Rams still searching for kick returner

August, 27, 2013
8/27/13
7:30
PM ET
EARTH CITY, Mo. -- There has never been much suspense about which Rams player will handle the team’s punt returning duties in 2013.

Essentially from the time the Rams moved up to No. 8 to select multi-purpose weapon Tavon Austin in April’s draft, that’s one of the jobs that has clearly belonged to him.

Nearly a week and a half from the start of the regular season, the Rams are still figuring out who will handle the kickoffs from a group that includes receiver Chris Givens, running back Isaiah Pead and running back Benny Cunningham.

“I think we’ve got a punt returner,” Rams coach Jeff Fisher said. “And then we’ve got Chris Givens and we know what he can do. I like what Isaiah has done on the practice field, he’s getting better at it and I’m perfectly comfortable with Benny doing it. He got 15 yards on his own, by himself the other night.”

[+] EnlargeBenny Cunningham
Ron Chenoy/USA TODAY SportsBy displaying an ability to return kicks, Benny Cunningham has boosted his chances of making the St. Louis roster.
It’s not entirely out of the realm of possibility that Austin could get some work on kick returns and he’d almost certainly be the most dynamic option the franchise has had since Tony Horne in 2000.

For now it seems the Rams would prefer to use Austin only as a punt returner in addition to his role in the offense.

Givens handled the job for most of last year, returning 23 kicks for an average of 23.4 yards. Entering his second season, Givens’ role in the offense has increased substantially and the Rams may prefer not to put him on special teams and risk injury.

Pead would be the most logical candidate considering he’s a backup on offense and does have a little experience, returning 10 kicks for 223 yards as a rookie. He also had ball security issues, coughing up two fumbles on returns against San Francisco, one of which the Niners recovered.

The Rams have given Pead the first crack at the job for most of the preseason, but he has underwhelmed with an average of 19.8 yards on four attempts.

Perhaps the most intriguing option of the group is the player who has had the most to prove in Cunningham. The undrafted rookie out of Middle Tennessee State has only had two opportunities but he’s made them count with gains of 36 and 33 yards.

Cunningham had just one kick return in college but said he did work on it while there. It seems quite likely that Cunningham is going to make the team’s 53-man roster out of camp, but more good work in the return game could certainly cement that spot or even potentially give him a shot to win the job.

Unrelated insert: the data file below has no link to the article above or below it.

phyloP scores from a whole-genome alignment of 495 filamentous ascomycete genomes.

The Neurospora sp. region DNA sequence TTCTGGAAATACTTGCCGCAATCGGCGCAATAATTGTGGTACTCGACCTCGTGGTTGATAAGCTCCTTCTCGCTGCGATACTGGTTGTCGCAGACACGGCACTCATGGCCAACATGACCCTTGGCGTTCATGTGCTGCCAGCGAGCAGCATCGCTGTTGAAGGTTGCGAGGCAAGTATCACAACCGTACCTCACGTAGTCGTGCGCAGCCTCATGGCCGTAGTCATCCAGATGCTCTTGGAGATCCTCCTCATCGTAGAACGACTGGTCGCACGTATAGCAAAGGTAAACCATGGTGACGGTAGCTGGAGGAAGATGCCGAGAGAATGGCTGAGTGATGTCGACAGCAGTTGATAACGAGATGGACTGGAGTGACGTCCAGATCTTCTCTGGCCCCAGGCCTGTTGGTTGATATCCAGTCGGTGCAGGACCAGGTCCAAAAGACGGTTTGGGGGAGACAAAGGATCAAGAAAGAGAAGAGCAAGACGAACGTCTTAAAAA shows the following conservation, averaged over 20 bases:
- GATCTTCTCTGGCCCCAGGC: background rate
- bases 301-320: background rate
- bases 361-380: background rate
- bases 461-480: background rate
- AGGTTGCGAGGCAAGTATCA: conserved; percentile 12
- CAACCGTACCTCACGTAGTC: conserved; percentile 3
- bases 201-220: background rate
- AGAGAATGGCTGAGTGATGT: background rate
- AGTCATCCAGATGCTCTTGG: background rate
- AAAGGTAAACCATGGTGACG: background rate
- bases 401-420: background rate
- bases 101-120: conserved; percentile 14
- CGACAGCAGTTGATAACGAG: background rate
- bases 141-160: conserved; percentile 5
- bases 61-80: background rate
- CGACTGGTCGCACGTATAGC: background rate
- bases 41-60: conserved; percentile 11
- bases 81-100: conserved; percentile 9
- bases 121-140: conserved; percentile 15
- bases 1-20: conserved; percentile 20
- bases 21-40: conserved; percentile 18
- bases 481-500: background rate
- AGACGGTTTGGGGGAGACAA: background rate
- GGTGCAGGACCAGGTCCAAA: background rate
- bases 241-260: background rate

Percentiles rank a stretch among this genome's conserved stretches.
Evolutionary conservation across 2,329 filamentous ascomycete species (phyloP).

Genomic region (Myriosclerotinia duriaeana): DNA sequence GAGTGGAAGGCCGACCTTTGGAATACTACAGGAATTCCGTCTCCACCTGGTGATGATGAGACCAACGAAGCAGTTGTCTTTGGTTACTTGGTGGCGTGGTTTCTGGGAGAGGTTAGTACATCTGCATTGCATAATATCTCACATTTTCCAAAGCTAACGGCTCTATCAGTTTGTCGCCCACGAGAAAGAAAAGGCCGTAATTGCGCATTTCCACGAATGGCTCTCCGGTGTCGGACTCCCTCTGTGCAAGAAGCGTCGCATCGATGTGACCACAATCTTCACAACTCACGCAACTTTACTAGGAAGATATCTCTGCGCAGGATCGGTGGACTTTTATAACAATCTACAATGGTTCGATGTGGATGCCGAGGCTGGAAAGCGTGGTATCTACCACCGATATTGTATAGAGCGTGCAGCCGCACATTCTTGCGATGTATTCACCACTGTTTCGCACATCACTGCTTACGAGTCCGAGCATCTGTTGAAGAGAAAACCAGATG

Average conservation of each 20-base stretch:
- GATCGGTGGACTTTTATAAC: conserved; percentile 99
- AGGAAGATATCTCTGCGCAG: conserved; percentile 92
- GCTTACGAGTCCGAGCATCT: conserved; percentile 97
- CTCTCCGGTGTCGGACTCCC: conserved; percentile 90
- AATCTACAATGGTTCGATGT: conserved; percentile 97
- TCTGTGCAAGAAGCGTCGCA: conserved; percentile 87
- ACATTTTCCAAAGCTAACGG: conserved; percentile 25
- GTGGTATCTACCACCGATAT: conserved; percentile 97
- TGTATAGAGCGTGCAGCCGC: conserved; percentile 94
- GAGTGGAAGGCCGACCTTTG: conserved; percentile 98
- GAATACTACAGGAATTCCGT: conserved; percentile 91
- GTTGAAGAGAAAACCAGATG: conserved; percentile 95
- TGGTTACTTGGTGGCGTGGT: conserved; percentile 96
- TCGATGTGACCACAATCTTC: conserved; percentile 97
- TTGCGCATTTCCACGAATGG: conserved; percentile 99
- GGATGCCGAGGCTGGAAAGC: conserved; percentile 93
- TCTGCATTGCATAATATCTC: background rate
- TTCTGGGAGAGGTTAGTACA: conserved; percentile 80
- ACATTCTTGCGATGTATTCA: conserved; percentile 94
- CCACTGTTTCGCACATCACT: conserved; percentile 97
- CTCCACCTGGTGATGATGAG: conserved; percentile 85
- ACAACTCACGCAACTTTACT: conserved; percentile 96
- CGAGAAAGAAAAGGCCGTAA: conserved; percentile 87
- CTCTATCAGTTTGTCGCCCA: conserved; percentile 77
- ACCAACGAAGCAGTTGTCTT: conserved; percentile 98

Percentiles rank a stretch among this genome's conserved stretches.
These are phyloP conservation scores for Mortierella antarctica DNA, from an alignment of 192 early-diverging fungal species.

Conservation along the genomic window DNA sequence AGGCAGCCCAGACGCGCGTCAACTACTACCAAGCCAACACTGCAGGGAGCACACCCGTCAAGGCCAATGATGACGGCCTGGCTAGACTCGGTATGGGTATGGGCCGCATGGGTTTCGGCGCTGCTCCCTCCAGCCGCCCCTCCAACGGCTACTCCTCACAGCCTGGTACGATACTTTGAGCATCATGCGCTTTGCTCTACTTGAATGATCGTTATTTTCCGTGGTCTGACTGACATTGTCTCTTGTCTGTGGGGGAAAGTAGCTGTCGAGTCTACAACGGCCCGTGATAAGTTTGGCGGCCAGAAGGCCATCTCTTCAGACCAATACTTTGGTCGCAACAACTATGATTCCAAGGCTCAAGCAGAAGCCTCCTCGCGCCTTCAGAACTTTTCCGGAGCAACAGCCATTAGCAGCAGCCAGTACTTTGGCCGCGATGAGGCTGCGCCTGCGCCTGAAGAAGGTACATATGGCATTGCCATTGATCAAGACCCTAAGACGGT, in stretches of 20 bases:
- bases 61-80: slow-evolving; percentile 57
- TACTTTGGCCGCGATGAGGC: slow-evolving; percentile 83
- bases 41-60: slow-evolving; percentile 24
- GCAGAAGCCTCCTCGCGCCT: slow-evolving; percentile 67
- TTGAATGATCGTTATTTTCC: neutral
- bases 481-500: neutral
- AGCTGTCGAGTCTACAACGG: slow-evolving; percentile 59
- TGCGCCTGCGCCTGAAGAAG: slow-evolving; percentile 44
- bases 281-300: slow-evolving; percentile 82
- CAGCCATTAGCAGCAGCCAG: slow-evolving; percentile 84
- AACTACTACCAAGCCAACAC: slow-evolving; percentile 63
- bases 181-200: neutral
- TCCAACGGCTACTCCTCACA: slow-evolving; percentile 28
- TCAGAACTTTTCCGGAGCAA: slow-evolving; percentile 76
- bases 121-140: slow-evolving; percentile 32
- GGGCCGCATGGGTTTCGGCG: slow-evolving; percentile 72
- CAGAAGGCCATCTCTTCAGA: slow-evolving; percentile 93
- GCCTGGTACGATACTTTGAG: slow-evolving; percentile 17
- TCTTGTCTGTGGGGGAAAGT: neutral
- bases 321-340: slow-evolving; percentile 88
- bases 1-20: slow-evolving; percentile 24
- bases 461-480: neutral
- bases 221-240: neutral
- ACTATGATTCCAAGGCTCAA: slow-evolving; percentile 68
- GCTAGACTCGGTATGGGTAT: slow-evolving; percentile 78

“Me being possibly the odd man out, I feel like I have to attack special teams, so that’s something I have been trying to do every day,” Cunningham said. “Wherever I can help the team pretty much just attacking it in practice.”

The constant evolution of the rules regarding kick returns has nearly made it an extinct aspect of the game. When the NFL moved the kickoff spot to the 35 from the 30 in 2011, the amount of touchbacks around the league has increased dramatically.

In 2012, the Rams had just 38 return opportunities, down from 55 in 2011.

Having fewer opportunities does make it a tough spot to evaluate.

“We are doing our best to prepare ourselves as a kickoff return unit to bring it out every time, so we want to make sure everybody is in position, setting up their blocks,” Fisher said.

Although return chances are fewer and farther between, it would serve the Rams well to have more success when they do bring it out. They haven’t had a kickoff return for a touchdown since Chris Johnson (the cornerback) took one 99 yards in 2005.

Of more pressing and recent concern was the overall inability to generate decent field position in 2012.

Givens, Pead and Co. averaged 21 yards per return on their combined 38 attempts last year and the Rams’ average starting field position of the 24.4-yard line ranked second to last in the NFL.

That number gets worse when boiled down to average starting position after a kickoff, as the Rams’ average drive in those situations began at the 20.3-yard line, also 31st in the league.

After starting 56 drives inside their own 20, the Rams often found themselves having to piece together long drives to get points on the board. The offense ran an average of 8.58 plays per scoring drive in 2013, fifth highest in the league.

It is those types of numbers that pushed the Rams to spend large dollars and high draft picks on game-breaking talents such as Austin in the offseason.

While legitimate kick-return opportunities are harder to come by each year, finding a reliable returner would go a long way toward improving field position and eliminating the need to cover almost the whole field to put points on the board.

Nick Wagoner

ESPN St. Louis Rams reporter

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